Zero Waste Grocery Haul

Leading a zero-waste lifestyle has become increasingly popular as many attempt to reduce their impact on the environment. A fundamental way to do so is to avoid packaging and food waste by visiting your local health or bulk food store and filling up your own re-usable jars from the bulk bins. What’s great about this approach is that it’s not only much better for the environment, but also for your health – you’re avoiding processed foods, preservatives, additive and other nasties. In addition, skipping the packaging is often kinder to your bank balance.

The Source Bulk Foods is my local health food store which stocks a wide range of organic Australian grains, nuts, seeds, legumes, oil, teas and various ethical homewares/gifts. Though the store has always been a short walk from my house, the neighbouring Woolworths and my limited student budget meant that while I longed to purchase my food from the store, I often opted for the option of purchasing canned legumes, packaged grains and organic nuts and seeds from the supermarket. But it has been my goal to reduce my waste as much as possible and after going through so many cans, I decided that I needed to stop putting it off and actually purchase my legumes dried so that I could then soak them and cook them from scratch. This process isn’t as timely as you might think as all you have to do is soak the legumes in water overnight and then heat them over the stove as you’re preparing the other components of your lunch/dinner. I do this in a big batch and then freeze the leftovers. After realising that it was cheaper to purchase legumes this way and that I produced zero waste by doing so, I decided to move onto the other staples of my diet.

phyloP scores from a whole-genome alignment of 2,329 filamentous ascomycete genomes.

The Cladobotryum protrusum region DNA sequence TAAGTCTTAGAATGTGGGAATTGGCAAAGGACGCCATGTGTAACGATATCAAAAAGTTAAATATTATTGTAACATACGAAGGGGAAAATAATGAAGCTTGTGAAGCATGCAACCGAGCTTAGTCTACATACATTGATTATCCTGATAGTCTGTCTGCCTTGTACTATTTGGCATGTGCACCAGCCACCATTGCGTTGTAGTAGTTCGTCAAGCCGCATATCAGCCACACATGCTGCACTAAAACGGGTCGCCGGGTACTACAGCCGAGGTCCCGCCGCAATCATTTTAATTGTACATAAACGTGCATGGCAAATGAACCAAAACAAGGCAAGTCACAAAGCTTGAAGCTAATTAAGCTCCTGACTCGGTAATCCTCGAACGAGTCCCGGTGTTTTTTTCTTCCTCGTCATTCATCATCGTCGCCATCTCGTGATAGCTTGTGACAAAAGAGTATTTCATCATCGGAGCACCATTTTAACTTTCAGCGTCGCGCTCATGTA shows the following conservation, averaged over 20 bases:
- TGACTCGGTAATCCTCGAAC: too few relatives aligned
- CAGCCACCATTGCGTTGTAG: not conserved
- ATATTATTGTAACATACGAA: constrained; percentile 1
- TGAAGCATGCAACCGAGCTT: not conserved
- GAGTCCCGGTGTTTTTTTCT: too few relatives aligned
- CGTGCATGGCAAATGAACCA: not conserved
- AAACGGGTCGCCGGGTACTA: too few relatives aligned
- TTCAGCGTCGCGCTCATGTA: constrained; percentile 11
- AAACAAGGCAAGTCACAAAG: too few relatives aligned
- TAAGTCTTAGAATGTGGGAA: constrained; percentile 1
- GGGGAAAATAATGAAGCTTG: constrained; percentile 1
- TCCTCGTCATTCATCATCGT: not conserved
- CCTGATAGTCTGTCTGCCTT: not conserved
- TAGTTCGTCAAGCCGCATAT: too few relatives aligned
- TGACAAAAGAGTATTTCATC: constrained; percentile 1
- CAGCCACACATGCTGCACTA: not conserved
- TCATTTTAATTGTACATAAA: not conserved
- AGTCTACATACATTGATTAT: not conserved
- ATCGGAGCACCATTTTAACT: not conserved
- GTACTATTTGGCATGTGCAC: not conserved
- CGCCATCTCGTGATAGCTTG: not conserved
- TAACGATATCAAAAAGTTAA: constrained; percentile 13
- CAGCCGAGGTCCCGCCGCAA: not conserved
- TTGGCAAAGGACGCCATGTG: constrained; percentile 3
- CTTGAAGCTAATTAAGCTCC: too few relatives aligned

Below is the results of my zero-waste grocery haul. I already had chia seeds, hemp seeds, organic rolled oats, brown rice and tahini at home, so I stocked up on the following:

The Source.JPG

  • Red split lentils
  • Organic Australian chickpeas
  • Black turtle beans
  • Organic brazil nuts (though these are quite expensive, they are well worth it as 1-2 a day meets your selenium requirements)
  • Almonds
  • Organic tri-coloured quinoa
  • Raw organic buckwheat
  • Crunchy peanut butter (made fresh on site with no added nasties – the almond, cashew and macadamia butters are to die for too!)
  • Organic coconut oil (to make some DIY beauty products)
  • Organic apple cider vinegar

One of the best things about shopping in this way is that you can purchase as much or as little as you need. Even though your initial purchases may be more expensive, you will eventually build up a stocked pantry and then can simply purchase as you run out (or as a new recipe calls for new ingredients)! Buying in this way also increases food transparency as you are most often able to obtain information about where the food has come from and whether or not it is organic.

So here’s to a zero-waste revolution! I hope you’re inspired to find your nearest health food store and start doing your bit to minimise your environmental footprint and maximise your health.



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